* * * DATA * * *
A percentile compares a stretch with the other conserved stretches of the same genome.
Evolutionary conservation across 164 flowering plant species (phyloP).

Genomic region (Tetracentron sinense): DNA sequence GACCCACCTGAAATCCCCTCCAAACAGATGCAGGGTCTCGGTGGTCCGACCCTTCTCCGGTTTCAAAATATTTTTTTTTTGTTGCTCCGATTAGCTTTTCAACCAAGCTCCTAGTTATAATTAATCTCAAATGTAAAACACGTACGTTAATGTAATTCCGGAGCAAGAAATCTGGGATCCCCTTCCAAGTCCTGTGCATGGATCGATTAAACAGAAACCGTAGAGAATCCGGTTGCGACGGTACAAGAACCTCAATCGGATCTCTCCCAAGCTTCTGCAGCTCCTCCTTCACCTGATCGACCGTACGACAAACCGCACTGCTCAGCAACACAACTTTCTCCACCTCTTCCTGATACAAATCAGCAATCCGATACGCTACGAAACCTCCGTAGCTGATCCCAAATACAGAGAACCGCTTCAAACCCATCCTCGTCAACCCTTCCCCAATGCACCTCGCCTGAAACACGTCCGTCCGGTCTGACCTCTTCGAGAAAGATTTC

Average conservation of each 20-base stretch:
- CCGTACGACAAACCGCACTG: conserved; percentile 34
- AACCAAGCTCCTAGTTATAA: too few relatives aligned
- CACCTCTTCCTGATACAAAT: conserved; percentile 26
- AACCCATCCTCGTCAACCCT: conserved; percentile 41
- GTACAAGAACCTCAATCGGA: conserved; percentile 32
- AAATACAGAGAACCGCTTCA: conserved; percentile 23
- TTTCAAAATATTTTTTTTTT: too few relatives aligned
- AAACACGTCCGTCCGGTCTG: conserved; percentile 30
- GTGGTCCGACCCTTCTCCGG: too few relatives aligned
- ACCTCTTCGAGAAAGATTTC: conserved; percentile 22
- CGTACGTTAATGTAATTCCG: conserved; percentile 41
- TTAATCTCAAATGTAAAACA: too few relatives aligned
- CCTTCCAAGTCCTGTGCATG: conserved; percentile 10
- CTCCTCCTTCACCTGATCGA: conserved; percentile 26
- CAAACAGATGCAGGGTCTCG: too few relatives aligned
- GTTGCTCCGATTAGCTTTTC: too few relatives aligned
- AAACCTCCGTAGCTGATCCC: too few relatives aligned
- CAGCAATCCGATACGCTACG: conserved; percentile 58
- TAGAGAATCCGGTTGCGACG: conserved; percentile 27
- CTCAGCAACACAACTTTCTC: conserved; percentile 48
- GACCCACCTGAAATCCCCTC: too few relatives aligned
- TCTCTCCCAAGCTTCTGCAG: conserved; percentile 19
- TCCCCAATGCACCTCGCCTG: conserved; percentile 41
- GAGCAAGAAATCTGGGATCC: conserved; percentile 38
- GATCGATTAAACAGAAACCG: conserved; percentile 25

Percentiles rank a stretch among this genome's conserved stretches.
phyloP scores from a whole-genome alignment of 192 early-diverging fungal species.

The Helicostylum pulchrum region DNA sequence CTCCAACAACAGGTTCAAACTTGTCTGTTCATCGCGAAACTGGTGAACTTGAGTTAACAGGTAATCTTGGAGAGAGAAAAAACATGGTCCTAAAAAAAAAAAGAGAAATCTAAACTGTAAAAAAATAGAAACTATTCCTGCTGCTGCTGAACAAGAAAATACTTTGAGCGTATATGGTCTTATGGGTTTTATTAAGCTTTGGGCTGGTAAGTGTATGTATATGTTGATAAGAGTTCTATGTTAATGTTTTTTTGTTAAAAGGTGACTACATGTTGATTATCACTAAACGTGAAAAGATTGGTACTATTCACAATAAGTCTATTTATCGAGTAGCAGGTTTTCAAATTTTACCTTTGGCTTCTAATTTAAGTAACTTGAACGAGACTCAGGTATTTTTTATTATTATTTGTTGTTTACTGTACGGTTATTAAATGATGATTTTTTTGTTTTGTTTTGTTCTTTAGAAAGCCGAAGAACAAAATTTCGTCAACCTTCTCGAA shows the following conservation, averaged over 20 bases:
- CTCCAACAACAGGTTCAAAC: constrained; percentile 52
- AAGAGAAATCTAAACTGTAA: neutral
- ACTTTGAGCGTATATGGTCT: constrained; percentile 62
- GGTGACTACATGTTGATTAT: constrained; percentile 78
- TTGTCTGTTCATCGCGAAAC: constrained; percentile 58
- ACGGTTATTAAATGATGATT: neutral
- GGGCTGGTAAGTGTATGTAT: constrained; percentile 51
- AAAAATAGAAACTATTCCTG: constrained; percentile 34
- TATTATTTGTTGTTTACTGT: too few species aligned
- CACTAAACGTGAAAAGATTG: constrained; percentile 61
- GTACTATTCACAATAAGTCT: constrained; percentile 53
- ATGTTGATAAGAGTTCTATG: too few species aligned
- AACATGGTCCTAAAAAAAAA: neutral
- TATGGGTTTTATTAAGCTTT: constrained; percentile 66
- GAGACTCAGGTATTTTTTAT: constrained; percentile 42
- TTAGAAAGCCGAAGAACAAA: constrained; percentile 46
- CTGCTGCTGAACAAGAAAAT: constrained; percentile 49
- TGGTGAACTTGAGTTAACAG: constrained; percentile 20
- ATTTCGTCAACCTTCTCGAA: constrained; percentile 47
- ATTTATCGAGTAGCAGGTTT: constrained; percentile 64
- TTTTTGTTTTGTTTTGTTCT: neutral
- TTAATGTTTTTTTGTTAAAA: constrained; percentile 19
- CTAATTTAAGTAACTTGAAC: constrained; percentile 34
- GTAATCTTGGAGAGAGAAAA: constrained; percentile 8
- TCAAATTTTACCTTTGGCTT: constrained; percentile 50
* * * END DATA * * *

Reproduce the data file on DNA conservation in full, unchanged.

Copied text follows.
A percentile compares a stretch with the other conserved stretches of the same genome.
Evolutionary conservation across 164 flowering plant species (phyloP).

Genomic region (Tetracentron sinense): DNA sequence GACCCACCTGAAATCCCCTCCAAACAGATGCAGGGTCTCGGTGGTCCGACCCTTCTCCGGTTTCAAAATATTTTTTTTTTGTTGCTCCGATTAGCTTTTCAACCAAGCTCCTAGTTATAATTAATCTCAAATGTAAAACACGTACGTTAATGTAATTCCGGAGCAAGAAATCTGGGATCCCCTTCCAAGTCCTGTGCATGGATCGATTAAACAGAAACCGTAGAGAATCCGGTTGCGACGGTACAAGAACCTCAATCGGATCTCTCCCAAGCTTCTGCAGCTCCTCCTTCACCTGATCGACCGTACGACAAACCGCACTGCTCAGCAACACAACTTTCTCCACCTCTTCCTGATACAAATCAGCAATCCGATACGCTACGAAACCTCCGTAGCTGATCCCAAATACAGAGAACCGCTTCAAACCCATCCTCGTCAACCCTTCCCCAATGCACCTCGCCTGAAACACGTCCGTCCGGTCTGACCTCTTCGAGAAAGATTTC

Average conservation of each 20-base stretch:
- CCGTACGACAAACCGCACTG: conserved; percentile 34
- AACCAAGCTCCTAGTTATAA: too few relatives aligned
- CACCTCTTCCTGATACAAAT: conserved; percentile 26
- AACCCATCCTCGTCAACCCT: conserved; percentile 41
- GTACAAGAACCTCAATCGGA: conserved; percentile 32
- AAATACAGAGAACCGCTTCA: conserved; percentile 23
- TTTCAAAATATTTTTTTTTT: too few relatives aligned
- AAACACGTCCGTCCGGTCTG: conserved; percentile 30
- GTGGTCCGACCCTTCTCCGG: too few relatives aligned
- ACCTCTTCGAGAAAGATTTC: conserved; percentile 22
- CGTACGTTAATGTAATTCCG: conserved; percentile 41
- TTAATCTCAAATGTAAAACA: too few relatives aligned
- CCTTCCAAGTCCTGTGCATG: conserved; percentile 10
- CTCCTCCTTCACCTGATCGA: conserved; percentile 26
- CAAACAGATGCAGGGTCTCG: too few relatives aligned
- GTTGCTCCGATTAGCTTTTC: too few relatives aligned
- AAACCTCCGTAGCTGATCCC: too few relatives aligned
- CAGCAATCCGATACGCTACG: conserved; percentile 58
- TAGAGAATCCGGTTGCGACG: conserved; percentile 27
- CTCAGCAACACAACTTTCTC: conserved; percentile 48
- GACCCACCTGAAATCCCCTC: too few relatives aligned
- TCTCTCCCAAGCTTCTGCAG: conserved; percentile 19
- TCCCCAATGCACCTCGCCTG: conserved; percentile 41
- GAGCAAGAAATCTGGGATCC: conserved; percentile 38
- GATCGATTAAACAGAAACCG: conserved; percentile 25

Percentiles rank a stretch among this genome's conserved stretches.
phyloP scores from a whole-genome alignment of 192 early-diverging fungal species.

The Helicostylum pulchrum region DNA sequence CTCCAACAACAGGTTCAAACTTGTCTGTTCATCGCGAAACTGGTGAACTTGAGTTAACAGGTAATCTTGGAGAGAGAAAAAACATGGTCCTAAAAAAAAAAAGAGAAATCTAAACTGTAAAAAAATAGAAACTATTCCTGCTGCTGCTGAACAAGAAAATACTTTGAGCGTATATGGTCTTATGGGTTTTATTAAGCTTTGGGCTGGTAAGTGTATGTATATGTTGATAAGAGTTCTATGTTAATGTTTTTTTGTTAAAAGGTGACTACATGTTGATTATCACTAAACGTGAAAAGATTGGTACTATTCACAATAAGTCTATTTATCGAGTAGCAGGTTTTCAAATTTTACCTTTGGCTTCTAATTTAAGTAACTTGAACGAGACTCAGGTATTTTTTATTATTATTTGTTGTTTACTGTACGGTTATTAAATGATGATTTTTTTGTTTTGTTTTGTTCTTTAGAAAGCCGAAGAACAAAATTTCGTCAACCTTCTCGAA shows the following conservation, averaged over 20 bases:
- CTCCAACAACAGGTTCAAAC: constrained; percentile 52
- AAGAGAAATCTAAACTGTAA: neutral
- ACTTTGAGCGTATATGGTCT: constrained; percentile 62
- GGTGACTACATGTTGATTAT: constrained; percentile 78
- TTGTCTGTTCATCGCGAAAC: constrained; percentile 58
- ACGGTTATTAAATGATGATT: neutral
- GGGCTGGTAAGTGTATGTAT: constrained; percentile 51
- AAAAATAGAAACTATTCCTG: constrained; percentile 34
- TATTATTTGTTGTTTACTGT: too few species aligned
- CACTAAACGTGAAAAGATTG: constrained; percentile 61
- GTACTATTCACAATAAGTCT: constrained; percentile 53
- ATGTTGATAAGAGTTCTATG: too few species aligned
- AACATGGTCCTAAAAAAAAA: neutral
- TATGGGTTTTATTAAGCTTT: constrained; percentile 66
- GAGACTCAGGTATTTTTTAT: constrained; percentile 42
- TTAGAAAGCCGAAGAACAAA: constrained; percentile 46
- CTGCTGCTGAACAAGAAAAT: constrained; percentile 49
- TGGTGAACTTGAGTTAACAG: constrained; percentile 20
- ATTTCGTCAACCTTCTCGAA: constrained; percentile 47
- ATTTATCGAGTAGCAGGTTT: constrained; percentile 64
- TTTTTGTTTTGTTTTGTTCT: neutral
- TTAATGTTTTTTTGTTAAAA: constrained; percentile 19
- CTAATTTAAGTAACTTGAAC: constrained; percentile 34
- GTAATCTTGGAGAGAGAAAA: constrained; percentile 8
- TCAAATTTTACCTTTGGCTT: constrained; percentile 50